Which Face Should I Take?

After reading today’s article about white privilege, the topic definitely resonated with me. As a white male, I am aware that the way our society is designed provides me with certain advantages over others in the pursuit of life, liberty and happiness. The sad truth is that our society is designed for some groups to succeed and for others to struggle. White people are taught that our way of thinking is ideal, and that when we work towards benefiting other races, it seems to assimilate “them” into our culture and become more like “us”. The article says that white privilege in the United States “serves to keep power in the hands of those who already have it, and to maintain the myth of meritocracy that democratic choice is equally available to all.”

The article points out the belief that the feeling of belonging within humanity should not be a

privilege for few, yet in our country not everyone is granted this unearned advantage. I am aware

that my race and gender entitle me to certain privileges and advantages that other groups I might

be advocating for in this class. There are some things that I must learn to accept that I will never

be able to understand about life for a refugee. I will never know what its like to go without food

or water for a few days. I will never know what its like to not have a home or a comfortable bed

to sleep in each night. There are many privileges that I take for granted, because its hard to

imagine what life would be like without them. It is hard for me to imagine a situation in which

my race would be the targets of a mass genocide. White privilege has protected me from

different kinds of violence, distress and suffering that people from other races have to endure.

Even though it might be hard for me to know how it feels to be a refugee or a victim of genocide,

I can still play a role in this issue. I can make use of the tools and skills I have acquired

throughout my coursework in Communication studies and apply them to this situation. In a way,

I can become the voice of the voiceless and speak for those victims who cannot eloquently speak

for themselves. If I can educate my peers about the horrors genocide victims face and offer my

ideas on how to stop this violence, then I am doing my part to have a positive impact on solving

this problem.

The faces of whiteness that our reading highlights refers to the way we engage and view certain

situations and contexts. The four faces are the torpefied, the missionary, the intellectualizer, and

the cynic. When it comes to learning about genocide and refugee issues, I am most like an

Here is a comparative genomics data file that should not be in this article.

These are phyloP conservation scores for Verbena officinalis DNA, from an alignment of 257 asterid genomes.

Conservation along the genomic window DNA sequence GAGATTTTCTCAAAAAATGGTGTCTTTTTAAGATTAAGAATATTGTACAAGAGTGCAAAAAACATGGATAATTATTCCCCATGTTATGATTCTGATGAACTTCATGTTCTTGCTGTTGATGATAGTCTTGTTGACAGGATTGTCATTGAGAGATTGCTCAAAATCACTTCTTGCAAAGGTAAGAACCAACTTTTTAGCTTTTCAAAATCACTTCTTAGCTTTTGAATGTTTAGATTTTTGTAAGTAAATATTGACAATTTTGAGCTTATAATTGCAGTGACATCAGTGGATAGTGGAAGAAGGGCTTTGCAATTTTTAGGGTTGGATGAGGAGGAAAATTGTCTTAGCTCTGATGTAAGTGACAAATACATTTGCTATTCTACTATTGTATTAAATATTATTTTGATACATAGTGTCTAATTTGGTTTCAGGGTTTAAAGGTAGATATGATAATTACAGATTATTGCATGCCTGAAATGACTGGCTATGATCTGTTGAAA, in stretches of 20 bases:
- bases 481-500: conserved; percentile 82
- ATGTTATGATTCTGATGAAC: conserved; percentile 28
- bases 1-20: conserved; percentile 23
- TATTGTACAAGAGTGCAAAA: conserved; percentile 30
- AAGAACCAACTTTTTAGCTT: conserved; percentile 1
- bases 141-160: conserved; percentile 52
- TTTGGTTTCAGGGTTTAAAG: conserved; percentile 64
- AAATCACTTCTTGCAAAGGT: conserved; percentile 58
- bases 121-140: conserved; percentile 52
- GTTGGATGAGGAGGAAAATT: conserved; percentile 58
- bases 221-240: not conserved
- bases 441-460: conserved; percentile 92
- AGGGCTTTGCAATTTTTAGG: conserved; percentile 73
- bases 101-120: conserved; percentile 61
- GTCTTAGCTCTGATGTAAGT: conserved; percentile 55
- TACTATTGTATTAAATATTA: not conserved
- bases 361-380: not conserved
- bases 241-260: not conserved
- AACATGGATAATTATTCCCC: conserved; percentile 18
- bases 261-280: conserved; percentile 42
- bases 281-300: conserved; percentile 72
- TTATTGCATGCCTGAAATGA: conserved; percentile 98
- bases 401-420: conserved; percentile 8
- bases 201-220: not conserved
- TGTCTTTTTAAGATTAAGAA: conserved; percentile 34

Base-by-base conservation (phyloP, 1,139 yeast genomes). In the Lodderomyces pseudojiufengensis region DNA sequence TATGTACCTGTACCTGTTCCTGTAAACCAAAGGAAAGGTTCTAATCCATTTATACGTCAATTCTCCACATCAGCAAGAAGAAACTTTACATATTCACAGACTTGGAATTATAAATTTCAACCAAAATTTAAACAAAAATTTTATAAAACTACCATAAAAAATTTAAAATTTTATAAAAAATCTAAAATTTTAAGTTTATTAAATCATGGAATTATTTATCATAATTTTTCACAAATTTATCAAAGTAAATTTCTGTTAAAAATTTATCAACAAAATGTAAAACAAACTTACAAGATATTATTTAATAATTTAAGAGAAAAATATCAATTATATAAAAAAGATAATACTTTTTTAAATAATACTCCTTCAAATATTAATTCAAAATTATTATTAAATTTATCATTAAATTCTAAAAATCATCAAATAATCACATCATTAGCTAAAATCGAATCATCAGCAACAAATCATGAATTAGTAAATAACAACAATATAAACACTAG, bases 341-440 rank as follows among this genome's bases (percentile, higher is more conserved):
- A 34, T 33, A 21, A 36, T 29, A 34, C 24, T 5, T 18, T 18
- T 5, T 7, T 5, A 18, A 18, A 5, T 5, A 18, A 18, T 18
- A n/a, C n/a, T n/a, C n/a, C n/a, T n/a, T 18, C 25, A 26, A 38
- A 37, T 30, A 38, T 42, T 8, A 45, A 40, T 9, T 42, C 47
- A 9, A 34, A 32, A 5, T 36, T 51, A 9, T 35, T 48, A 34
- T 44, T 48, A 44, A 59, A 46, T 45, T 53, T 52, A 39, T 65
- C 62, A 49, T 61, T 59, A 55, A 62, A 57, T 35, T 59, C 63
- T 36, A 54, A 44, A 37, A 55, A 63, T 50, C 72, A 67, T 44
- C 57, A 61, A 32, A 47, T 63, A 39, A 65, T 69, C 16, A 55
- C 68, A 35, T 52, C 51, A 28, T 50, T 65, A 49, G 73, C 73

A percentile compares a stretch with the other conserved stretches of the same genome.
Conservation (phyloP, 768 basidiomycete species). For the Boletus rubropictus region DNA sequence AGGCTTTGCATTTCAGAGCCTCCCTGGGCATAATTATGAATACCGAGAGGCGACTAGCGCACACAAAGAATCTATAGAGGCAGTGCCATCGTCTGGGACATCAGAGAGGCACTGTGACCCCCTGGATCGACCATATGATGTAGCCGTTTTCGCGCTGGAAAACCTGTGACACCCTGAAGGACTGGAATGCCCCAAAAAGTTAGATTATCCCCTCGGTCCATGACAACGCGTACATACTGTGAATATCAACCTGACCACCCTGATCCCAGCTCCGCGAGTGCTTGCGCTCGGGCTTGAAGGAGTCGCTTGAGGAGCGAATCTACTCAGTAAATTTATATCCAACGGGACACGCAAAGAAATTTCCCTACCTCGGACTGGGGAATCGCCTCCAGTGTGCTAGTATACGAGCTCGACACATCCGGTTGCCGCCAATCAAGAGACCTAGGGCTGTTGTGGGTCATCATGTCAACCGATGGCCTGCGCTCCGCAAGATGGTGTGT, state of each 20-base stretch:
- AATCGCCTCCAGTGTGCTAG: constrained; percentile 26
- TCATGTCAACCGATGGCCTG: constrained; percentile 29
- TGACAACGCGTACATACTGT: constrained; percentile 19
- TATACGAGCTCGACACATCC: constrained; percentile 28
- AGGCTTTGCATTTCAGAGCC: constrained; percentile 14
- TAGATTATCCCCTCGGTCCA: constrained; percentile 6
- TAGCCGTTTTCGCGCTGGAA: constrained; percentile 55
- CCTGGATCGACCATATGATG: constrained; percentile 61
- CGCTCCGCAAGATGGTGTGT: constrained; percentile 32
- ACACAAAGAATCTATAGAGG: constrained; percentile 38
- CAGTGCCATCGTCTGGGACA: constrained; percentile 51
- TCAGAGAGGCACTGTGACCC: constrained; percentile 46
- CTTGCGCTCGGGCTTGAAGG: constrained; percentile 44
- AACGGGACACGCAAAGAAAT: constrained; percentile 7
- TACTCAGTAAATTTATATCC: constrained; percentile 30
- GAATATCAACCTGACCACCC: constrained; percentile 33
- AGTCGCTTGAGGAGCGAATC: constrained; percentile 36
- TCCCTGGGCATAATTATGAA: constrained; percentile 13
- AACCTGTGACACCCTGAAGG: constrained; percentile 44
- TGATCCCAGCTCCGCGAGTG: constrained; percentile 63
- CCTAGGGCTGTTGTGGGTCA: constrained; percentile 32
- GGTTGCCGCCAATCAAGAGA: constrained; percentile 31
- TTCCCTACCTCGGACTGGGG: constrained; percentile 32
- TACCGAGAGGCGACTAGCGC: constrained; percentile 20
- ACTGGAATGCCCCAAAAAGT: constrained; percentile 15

intellectualizer. This is someone enjoys researching, studying, and talking openly about issues

like they are any other academic subject. I think it is important that we understand and learn

about the causes of genocide and derive a way to suppress its violence.

However, the intellectualizer fails to apply their own life experiences into their analysis of the

situation. This is where I would prefer to separate from this way of thinking, because I believe its

important to apply knowledge gained from experience in order to solve problems. For example, I

had the chance to attend a very diverse high school in Columbia, Md. This gave me an

opportunity to communicate and connect with people from a variety of different ethnicities on a

daily basis. I became friends with people from Nigeria and Ghana which enabled me to get a

taste of their culture and view things from their perspective. I began to see them as my brothers

instead of two distant strangers, and this experience has served to benefit me as I transition into

the real world.

The face of whiteness that I would most like to become when talking about genocide issues is

the Critical Democrat. This is someone who balances their examinations of their own role in

racism while simultaneously examining the role of others. They balance their egos and

knowledge gained from literature in order to promote democracy and hope for a solution. Plenty

of times at college I have heard openly racist remarks made by my roommates or other strangers

and had to decide whether or not to combat their ignorance and voice my opinion.

The Critical Democrat uses cautious action and careful reflection when it comes to racism. They

hope to achieve a balance academic examination of racism and practical demand for changing

the ways people live their lives. Most importantly, a critical democrat assumes the role of an

active and engaged listener. They engage in dialogue by consciously attempting to understand to

messages of others before they offer their own perspectives. It is also important that a critical

democrat understands his or her race’s history and culture in relation to others.

If I can approach genocide issues using the face of a critical democrat, then I will benefit the

most from this course. It is important that I understand the context and messages surrounding

genocide and refugees to gain insight from other perspectives. I must step outside of my own

thinking and view each situation as a separate piece of a larger puzzle. Once I truly understand

the issue and have listened to testimonials, I will be better suited to act on finding a solution and

enticing others to join me.




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